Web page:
Saturday, 28 June 2014

Loosening the Reins

This weekend son #1 is camping in the wilds of the Welsh Marches to complete the Expedition component of his  Silver Duke of Edinburgh Award. I'm not permitted to post a photograph of the pack he has to carry, mainly because I took it whilst he was trying out carrying it  in his pyjamas (!) but suffice to say he would have an easier time piggybacking either of his eight year old twin siblings than lugging that great thing for four days.



or maybe not... as rucksacks are quiet and generally well behaved, and camping is not something I would contemplate for one moment with his youngest siblings!

He only went this morning, but I must confess I'm missing him already. He's fantastic company, a huge help and great fun. And I'm not a little nervous that in two short years he will be off to university.

Objectively, I can see the fact that he can spread his wings confidently, well prepared for all life has to offer is actually a huge compliment, the end result that all parents hope for when they look at their tiny newborn and ponder what his or her future holds. But it comes around really fast. Too fast.

For a self-confessed control freak I've actually been relatively laid back about my children's independence. I have fretted at the twins' slow development in this area but as I wrote here on my Recipe blog there are good reasons for that. Parents of children with additional needs of any kind are acutely aware that encouraging independence is of paramount importance in a world which is full of challenges which, on the face of it suggest independence is not only unlikely, but even impossible. But as a parent you should always encourage independence, but just as important as not hanging on is not pushing them away too soon.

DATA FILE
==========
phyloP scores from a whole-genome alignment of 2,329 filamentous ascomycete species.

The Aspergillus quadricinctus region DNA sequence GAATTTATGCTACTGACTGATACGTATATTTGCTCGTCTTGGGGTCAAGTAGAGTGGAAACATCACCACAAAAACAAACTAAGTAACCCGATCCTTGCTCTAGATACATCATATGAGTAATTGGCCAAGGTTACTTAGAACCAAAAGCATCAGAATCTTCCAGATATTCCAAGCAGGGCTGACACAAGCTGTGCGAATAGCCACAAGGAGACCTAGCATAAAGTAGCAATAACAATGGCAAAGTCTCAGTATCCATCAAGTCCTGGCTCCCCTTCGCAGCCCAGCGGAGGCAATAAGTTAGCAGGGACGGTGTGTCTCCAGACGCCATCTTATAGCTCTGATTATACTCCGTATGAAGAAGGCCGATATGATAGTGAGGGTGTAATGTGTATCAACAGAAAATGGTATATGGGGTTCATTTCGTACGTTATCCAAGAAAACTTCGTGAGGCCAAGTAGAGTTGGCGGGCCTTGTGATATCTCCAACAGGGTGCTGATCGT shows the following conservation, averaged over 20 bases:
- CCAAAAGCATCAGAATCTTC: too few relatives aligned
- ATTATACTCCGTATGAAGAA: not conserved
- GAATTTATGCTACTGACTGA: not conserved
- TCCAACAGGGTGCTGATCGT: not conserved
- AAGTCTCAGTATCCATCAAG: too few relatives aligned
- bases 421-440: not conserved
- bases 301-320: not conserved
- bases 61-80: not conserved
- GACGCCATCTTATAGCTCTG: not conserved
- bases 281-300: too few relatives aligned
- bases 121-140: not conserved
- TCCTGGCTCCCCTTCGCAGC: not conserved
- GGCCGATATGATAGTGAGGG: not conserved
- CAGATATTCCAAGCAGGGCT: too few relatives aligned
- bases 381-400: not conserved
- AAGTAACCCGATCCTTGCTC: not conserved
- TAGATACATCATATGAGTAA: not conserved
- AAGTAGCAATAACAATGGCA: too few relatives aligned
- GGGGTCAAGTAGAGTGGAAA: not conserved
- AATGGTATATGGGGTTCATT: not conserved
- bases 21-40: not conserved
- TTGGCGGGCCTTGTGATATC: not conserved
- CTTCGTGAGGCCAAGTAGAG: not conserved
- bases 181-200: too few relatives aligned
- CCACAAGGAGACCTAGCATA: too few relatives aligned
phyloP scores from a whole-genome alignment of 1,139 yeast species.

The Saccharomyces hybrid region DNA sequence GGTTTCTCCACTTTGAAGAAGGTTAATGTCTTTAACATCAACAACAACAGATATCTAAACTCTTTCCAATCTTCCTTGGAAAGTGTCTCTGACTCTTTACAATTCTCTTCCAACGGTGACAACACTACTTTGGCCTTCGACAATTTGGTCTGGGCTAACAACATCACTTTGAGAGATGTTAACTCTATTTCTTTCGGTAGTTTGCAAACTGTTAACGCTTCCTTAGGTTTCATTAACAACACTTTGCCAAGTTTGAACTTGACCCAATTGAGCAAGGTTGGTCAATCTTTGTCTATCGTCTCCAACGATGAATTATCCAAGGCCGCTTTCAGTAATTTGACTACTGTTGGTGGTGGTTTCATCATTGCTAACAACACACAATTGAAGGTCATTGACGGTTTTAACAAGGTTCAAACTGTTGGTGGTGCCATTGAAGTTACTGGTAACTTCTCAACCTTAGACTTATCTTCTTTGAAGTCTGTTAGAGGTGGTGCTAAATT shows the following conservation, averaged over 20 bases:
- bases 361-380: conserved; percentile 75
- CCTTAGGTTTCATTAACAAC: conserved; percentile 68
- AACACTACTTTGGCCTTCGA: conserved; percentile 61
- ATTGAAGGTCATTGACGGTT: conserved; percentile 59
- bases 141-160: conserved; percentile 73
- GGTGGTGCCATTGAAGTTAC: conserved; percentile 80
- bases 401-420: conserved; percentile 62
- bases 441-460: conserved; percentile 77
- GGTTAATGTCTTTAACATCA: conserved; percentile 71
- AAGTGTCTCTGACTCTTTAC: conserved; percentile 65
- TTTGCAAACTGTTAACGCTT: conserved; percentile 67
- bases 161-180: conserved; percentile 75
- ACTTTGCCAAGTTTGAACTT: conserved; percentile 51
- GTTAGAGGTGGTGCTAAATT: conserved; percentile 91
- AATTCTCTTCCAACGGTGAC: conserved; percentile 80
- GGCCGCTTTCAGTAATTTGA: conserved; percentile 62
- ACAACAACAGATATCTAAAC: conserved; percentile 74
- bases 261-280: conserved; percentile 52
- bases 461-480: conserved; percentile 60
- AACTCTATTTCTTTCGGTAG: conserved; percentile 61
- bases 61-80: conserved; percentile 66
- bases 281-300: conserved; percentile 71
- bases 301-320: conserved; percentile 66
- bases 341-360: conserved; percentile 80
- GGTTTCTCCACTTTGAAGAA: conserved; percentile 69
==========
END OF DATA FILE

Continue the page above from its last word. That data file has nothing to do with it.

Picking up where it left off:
It is so very true that the secure child who knows he or she can rely 100% on their parents is far more likely to gain the confidence to venture into new territory. There are no prizes for having that first playdate without Mummy early, for having the first sleepover in the class or heading into town for a solo shopping expedition before any of your friends have been allowed. First isn't best, and everyone develops at their own pace. This is especially true of any child facing additional challenges, it's not about letting go - it's about support, and loosing the reins with a heavy duty, reinforced safety net. Watching H head off to our local park with his new friends has been wonderful and yet utterly terrifying, but such an important step for him. We have rules, checks and requirements to make his new found independence less scary for all concerned (especially us!), but essentially it's about working with him at his pace.

There is an often quoted song title "If you love them let them go". But parenting isn't and shouldn't be about letting your children go. It's not about pushing them out of the nest, to leave home by a certain date. It's not about insisting the crying baby "cry it out" or the toddler cope with being left at Preschool,  or planning sleepovers (because everyone else already is) if your child isn't ready. For us it's about respect and understanding, and pace. And that's their pace, not ours.
  The huge irony is that too much too soon is actually more likely to set your child back and delay independence, at any stage.